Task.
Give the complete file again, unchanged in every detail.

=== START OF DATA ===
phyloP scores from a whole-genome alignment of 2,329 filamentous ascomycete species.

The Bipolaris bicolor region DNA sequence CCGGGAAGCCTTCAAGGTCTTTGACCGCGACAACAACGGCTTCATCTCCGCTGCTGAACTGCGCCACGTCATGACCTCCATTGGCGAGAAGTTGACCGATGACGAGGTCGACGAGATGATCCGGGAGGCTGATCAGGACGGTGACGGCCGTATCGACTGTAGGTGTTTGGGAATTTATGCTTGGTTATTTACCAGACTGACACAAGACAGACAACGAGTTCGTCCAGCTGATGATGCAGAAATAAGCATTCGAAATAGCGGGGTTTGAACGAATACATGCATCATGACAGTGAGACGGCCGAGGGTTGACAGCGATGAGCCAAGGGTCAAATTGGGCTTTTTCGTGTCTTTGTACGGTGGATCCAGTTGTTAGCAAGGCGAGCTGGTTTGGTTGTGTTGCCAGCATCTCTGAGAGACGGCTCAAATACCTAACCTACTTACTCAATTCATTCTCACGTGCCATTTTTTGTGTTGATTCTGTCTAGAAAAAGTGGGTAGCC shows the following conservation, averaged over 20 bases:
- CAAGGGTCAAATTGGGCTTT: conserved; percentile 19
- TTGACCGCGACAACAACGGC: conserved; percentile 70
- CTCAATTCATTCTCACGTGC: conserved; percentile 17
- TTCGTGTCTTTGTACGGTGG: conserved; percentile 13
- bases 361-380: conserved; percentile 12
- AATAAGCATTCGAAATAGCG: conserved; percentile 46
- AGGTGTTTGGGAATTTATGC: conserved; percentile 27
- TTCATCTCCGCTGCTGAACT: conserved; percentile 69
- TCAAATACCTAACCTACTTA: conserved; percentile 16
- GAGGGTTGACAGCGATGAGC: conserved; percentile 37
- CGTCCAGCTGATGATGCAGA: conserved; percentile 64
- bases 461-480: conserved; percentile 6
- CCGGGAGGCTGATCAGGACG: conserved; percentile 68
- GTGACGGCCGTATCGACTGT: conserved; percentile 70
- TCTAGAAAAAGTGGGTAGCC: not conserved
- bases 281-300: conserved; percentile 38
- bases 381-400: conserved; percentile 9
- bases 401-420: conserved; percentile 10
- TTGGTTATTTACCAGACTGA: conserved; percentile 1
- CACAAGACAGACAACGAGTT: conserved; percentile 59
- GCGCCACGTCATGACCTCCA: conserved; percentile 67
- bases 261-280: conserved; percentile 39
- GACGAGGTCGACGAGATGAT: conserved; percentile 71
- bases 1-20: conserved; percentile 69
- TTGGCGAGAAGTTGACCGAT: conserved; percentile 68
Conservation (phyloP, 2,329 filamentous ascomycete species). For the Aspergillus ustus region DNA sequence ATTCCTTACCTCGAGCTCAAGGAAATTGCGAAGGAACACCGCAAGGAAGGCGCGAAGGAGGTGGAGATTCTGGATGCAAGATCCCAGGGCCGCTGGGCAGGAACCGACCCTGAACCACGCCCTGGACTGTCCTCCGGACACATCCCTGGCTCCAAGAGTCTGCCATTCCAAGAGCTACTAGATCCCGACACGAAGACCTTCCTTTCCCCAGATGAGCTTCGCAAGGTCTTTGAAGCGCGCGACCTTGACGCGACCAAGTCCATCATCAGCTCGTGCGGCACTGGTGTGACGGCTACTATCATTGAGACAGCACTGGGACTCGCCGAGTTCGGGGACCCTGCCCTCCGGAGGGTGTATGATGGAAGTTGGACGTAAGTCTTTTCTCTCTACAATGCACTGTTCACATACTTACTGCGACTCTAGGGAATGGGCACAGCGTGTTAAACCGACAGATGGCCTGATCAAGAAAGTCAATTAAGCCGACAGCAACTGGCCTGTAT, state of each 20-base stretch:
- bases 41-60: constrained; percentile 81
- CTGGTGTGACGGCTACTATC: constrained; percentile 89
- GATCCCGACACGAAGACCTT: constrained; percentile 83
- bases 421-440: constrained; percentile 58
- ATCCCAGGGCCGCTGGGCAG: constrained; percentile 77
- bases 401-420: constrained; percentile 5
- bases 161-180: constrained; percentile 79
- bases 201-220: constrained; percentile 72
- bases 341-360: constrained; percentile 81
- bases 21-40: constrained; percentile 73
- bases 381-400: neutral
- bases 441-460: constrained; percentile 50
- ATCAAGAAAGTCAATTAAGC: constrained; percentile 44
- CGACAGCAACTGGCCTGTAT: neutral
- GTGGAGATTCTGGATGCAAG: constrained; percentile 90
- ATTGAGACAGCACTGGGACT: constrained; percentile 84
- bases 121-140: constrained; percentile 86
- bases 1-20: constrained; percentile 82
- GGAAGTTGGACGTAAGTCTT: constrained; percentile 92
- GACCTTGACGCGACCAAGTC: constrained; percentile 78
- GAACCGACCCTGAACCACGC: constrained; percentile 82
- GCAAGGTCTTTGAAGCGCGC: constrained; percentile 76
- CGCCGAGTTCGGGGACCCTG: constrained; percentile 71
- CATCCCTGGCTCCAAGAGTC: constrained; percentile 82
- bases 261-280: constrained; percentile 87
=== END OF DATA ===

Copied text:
phyloP scores from a whole-genome alignment of 2,329 filamentous ascomycete species.

The Bipolaris bicolor region DNA sequence CCGGGAAGCCTTCAAGGTCTTTGACCGCGACAACAACGGCTTCATCTCCGCTGCTGAACTGCGCCACGTCATGACCTCCATTGGCGAGAAGTTGACCGATGACGAGGTCGACGAGATGATCCGGGAGGCTGATCAGGACGGTGACGGCCGTATCGACTGTAGGTGTTTGGGAATTTATGCTTGGTTATTTACCAGACTGACACAAGACAGACAACGAGTTCGTCCAGCTGATGATGCAGAAATAAGCATTCGAAATAGCGGGGTTTGAACGAATACATGCATCATGACAGTGAGACGGCCGAGGGTTGACAGCGATGAGCCAAGGGTCAAATTGGGCTTTTTCGTGTCTTTGTACGGTGGATCCAGTTGTTAGCAAGGCGAGCTGGTTTGGTTGTGTTGCCAGCATCTCTGAGAGACGGCTCAAATACCTAACCTACTTACTCAATTCATTCTCACGTGCCATTTTTTGTGTTGATTCTGTCTAGAAAAAGTGGGTAGCC shows the following conservation, averaged over 20 bases:
- CAAGGGTCAAATTGGGCTTT: conserved; percentile 19
- TTGACCGCGACAACAACGGC: conserved; percentile 70
- CTCAATTCATTCTCACGTGC: conserved; percentile 17
- TTCGTGTCTTTGTACGGTGG: conserved; percentile 13
- bases 361-380: conserved; percentile 12
- AATAAGCATTCGAAATAGCG: conserved; percentile 46
- AGGTGTTTGGGAATTTATGC: conserved; percentile 27
- TTCATCTCCGCTGCTGAACT: conserved; percentile 69
- TCAAATACCTAACCTACTTA: conserved; percentile 16
- GAGGGTTGACAGCGATGAGC: conserved; percentile 37
- CGTCCAGCTGATGATGCAGA: conserved; percentile 64
- bases 461-480: conserved; percentile 6
- CCGGGAGGCTGATCAGGACG: conserved; percentile 68
- GTGACGGCCGTATCGACTGT: conserved; percentile 70
- TCTAGAAAAAGTGGGTAGCC: not conserved
- bases 281-300: conserved; percentile 38
- bases 381-400: conserved; percentile 9
- bases 401-420: conserved; percentile 10
- TTGGTTATTTACCAGACTGA: conserved; percentile 1
- CACAAGACAGACAACGAGTT: conserved; percentile 59
- GCGCCACGTCATGACCTCCA: conserved; percentile 67
- bases 261-280: conserved; percentile 39
- GACGAGGTCGACGAGATGAT: conserved; percentile 71
- bases 1-20: conserved; percentile 69
- TTGGCGAGAAGTTGACCGAT: conserved; percentile 68
Conservation (phyloP, 2,329 filamentous ascomycete species). For the Aspergillus ustus region DNA sequence ATTCCTTACCTCGAGCTCAAGGAAATTGCGAAGGAACACCGCAAGGAAGGCGCGAAGGAGGTGGAGATTCTGGATGCAAGATCCCAGGGCCGCTGGGCAGGAACCGACCCTGAACCACGCCCTGGACTGTCCTCCGGACACATCCCTGGCTCCAAGAGTCTGCCATTCCAAGAGCTACTAGATCCCGACACGAAGACCTTCCTTTCCCCAGATGAGCTTCGCAAGGTCTTTGAAGCGCGCGACCTTGACGCGACCAAGTCCATCATCAGCTCGTGCGGCACTGGTGTGACGGCTACTATCATTGAGACAGCACTGGGACTCGCCGAGTTCGGGGACCCTGCCCTCCGGAGGGTGTATGATGGAAGTTGGACGTAAGTCTTTTCTCTCTACAATGCACTGTTCACATACTTACTGCGACTCTAGGGAATGGGCACAGCGTGTTAAACCGACAGATGGCCTGATCAAGAAAGTCAATTAAGCCGACAGCAACTGGCCTGTAT, state of each 20-base stretch:
- bases 41-60: constrained; percentile 81
- CTGGTGTGACGGCTACTATC: constrained; percentile 89
- GATCCCGACACGAAGACCTT: constrained; percentile 83
- bases 421-440: constrained; percentile 58
- ATCCCAGGGCCGCTGGGCAG: constrained; percentile 77
- bases 401-420: constrained; percentile 5
- bases 161-180: constrained; percentile 79
- bases 201-220: constrained; percentile 72
- bases 341-360: constrained; percentile 81
- bases 21-40: constrained; percentile 73
- bases 381-400: neutral
- bases 441-460: constrained; percentile 50
- ATCAAGAAAGTCAATTAAGC: constrained; percentile 44
- CGACAGCAACTGGCCTGTAT: neutral
- GTGGAGATTCTGGATGCAAG: constrained; percentile 90
- ATTGAGACAGCACTGGGACT: constrained; percentile 84
- bases 121-140: constrained; percentile 86
- bases 1-20: constrained; percentile 82
- GGAAGTTGGACGTAAGTCTT: constrained; percentile 92
- GACCTTGACGCGACCAAGTC: constrained; percentile 78
- GAACCGACCCTGAACCACGC: constrained; percentile 82
- GCAAGGTCTTTGAAGCGCGC: constrained; percentile 76
- CGCCGAGTTCGGGGACCCTG: constrained; percentile 71
- CATCCCTGGCTCCAAGAGTC: constrained; percentile 82
- bases 261-280: constrained; percentile 87